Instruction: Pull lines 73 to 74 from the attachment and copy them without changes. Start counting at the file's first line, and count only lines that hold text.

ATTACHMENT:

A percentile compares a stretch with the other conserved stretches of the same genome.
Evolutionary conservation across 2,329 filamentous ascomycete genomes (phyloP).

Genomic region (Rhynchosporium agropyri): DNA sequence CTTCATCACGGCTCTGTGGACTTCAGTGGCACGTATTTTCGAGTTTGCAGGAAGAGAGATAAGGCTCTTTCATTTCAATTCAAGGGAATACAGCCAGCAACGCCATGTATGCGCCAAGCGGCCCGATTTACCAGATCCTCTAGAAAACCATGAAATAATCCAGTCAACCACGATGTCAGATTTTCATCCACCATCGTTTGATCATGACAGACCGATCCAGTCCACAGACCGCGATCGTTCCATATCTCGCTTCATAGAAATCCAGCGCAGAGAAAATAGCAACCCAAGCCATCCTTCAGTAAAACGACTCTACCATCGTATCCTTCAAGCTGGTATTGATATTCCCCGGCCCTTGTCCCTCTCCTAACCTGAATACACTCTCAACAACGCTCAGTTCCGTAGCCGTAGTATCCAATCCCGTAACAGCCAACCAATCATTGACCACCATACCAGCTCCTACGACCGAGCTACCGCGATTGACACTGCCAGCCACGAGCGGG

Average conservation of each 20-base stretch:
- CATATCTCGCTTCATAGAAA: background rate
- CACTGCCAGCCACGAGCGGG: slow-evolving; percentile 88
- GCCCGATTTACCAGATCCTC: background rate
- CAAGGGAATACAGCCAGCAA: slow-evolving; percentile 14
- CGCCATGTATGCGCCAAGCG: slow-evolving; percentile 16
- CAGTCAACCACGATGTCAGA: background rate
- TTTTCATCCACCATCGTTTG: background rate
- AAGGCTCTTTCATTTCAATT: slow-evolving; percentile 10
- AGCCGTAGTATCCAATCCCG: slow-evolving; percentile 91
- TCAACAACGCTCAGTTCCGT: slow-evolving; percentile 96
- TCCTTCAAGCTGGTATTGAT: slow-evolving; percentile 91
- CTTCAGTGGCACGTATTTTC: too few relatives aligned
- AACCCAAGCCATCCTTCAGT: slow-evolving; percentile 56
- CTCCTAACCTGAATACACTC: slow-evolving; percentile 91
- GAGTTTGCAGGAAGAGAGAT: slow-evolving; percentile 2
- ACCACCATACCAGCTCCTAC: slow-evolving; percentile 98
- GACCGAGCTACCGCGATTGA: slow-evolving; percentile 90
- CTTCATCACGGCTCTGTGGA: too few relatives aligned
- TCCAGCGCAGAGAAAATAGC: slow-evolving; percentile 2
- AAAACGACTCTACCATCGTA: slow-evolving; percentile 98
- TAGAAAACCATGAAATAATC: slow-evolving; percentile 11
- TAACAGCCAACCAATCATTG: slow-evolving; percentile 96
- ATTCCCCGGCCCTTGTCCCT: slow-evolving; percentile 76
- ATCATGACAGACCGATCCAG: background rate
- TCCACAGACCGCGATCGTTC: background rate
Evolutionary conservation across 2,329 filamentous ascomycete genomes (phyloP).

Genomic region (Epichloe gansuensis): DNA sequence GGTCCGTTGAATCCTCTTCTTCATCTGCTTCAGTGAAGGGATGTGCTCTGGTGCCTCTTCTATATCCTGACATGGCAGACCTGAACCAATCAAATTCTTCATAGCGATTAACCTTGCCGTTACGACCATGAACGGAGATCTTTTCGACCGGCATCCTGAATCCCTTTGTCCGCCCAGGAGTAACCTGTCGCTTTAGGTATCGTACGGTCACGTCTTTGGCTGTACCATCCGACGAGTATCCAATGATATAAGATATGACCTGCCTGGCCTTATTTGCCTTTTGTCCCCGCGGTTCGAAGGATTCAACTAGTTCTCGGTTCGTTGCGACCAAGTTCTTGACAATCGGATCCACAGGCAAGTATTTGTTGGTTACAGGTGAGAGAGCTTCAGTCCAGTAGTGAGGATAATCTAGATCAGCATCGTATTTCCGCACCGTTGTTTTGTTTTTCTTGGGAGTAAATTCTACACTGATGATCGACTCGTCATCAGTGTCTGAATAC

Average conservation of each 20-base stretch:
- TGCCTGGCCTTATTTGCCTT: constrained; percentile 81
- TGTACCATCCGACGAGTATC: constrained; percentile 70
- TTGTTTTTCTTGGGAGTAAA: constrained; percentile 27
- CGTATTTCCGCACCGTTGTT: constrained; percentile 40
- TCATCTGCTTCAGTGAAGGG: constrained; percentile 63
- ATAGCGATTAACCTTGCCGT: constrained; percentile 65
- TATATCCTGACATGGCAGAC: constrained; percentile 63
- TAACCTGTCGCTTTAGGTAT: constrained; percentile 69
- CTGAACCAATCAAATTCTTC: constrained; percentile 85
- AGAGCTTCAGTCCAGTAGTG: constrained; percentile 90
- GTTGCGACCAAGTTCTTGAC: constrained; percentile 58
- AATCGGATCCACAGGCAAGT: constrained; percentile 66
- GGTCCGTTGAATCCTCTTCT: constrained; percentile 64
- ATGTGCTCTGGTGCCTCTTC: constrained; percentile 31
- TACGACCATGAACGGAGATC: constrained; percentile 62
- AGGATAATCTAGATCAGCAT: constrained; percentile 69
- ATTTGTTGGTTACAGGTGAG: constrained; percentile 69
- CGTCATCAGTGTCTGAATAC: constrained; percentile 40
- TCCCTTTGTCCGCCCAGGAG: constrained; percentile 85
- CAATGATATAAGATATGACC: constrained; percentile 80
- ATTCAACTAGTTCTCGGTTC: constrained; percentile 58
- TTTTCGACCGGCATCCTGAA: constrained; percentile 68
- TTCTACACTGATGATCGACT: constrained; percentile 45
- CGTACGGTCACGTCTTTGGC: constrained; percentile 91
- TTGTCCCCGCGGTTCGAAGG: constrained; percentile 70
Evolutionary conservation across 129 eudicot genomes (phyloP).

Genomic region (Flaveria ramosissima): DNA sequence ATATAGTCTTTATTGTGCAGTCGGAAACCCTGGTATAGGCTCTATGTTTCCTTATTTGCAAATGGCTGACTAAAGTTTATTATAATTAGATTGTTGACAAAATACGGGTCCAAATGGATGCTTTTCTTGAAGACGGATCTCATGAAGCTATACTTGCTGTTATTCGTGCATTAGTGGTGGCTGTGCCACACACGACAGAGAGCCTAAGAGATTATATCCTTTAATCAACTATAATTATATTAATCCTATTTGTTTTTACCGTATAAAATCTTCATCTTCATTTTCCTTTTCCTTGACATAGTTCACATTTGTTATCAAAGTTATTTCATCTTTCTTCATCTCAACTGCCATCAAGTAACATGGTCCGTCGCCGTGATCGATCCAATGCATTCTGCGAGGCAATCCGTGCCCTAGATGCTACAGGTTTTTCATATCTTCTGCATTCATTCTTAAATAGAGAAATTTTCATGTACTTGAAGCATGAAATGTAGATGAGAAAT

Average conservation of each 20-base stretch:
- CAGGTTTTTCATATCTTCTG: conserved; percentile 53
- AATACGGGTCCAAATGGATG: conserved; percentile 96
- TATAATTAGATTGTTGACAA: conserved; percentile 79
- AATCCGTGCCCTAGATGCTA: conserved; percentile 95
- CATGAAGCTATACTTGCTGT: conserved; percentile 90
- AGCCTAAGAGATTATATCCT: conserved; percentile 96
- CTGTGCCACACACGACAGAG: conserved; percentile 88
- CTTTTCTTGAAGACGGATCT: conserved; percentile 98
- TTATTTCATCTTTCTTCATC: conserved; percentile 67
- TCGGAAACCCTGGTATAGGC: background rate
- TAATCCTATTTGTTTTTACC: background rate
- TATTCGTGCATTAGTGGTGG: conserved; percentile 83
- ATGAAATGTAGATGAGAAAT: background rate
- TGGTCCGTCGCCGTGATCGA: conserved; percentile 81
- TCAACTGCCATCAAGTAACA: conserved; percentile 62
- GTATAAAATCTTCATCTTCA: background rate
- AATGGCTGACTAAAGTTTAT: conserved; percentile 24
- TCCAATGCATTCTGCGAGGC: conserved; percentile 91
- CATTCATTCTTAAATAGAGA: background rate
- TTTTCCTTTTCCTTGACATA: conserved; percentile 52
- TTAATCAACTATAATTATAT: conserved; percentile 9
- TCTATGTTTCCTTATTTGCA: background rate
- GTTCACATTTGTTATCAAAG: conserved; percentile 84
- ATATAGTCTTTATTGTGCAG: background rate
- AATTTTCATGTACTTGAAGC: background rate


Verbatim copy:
- ATGAAATGTAGATGAGAAAT: background rate
- TGGTCCGTCGCCGTGATCGA: conserved; percentile 81